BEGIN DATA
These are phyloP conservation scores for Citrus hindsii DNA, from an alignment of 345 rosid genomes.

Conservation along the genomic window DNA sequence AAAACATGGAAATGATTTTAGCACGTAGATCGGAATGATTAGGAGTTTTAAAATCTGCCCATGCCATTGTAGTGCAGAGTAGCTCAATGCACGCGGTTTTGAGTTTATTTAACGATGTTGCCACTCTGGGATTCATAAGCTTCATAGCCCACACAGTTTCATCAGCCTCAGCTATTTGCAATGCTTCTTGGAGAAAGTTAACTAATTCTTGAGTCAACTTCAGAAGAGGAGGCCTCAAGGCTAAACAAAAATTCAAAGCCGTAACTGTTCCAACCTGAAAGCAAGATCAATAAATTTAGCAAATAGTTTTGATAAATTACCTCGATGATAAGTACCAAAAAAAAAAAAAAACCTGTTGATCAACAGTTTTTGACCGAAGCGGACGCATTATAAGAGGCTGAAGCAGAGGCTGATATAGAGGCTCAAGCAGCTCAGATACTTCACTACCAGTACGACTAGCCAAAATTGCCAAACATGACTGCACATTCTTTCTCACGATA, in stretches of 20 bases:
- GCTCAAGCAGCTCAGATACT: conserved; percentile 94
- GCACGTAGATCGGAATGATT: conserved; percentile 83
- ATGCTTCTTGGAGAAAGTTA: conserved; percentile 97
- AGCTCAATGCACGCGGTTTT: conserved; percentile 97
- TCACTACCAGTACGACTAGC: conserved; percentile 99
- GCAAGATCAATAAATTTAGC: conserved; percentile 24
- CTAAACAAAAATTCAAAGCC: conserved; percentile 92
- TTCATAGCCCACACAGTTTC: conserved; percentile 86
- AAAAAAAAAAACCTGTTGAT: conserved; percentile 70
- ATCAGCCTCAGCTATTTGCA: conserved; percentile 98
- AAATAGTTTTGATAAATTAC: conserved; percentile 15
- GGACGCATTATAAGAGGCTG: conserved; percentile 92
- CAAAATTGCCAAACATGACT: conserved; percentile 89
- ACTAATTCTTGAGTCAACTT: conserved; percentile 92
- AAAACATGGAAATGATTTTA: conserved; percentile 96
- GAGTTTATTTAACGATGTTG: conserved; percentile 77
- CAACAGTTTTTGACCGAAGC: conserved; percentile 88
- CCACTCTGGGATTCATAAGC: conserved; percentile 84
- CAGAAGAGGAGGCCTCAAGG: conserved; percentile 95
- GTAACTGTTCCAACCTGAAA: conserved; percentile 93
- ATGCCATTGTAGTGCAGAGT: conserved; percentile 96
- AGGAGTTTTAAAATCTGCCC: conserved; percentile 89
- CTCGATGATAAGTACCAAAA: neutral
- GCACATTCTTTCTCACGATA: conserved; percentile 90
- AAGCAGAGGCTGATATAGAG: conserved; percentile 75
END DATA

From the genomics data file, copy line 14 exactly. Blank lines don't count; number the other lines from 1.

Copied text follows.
- GGACGCATTATAAGAGGCTG: conserved; percentile 92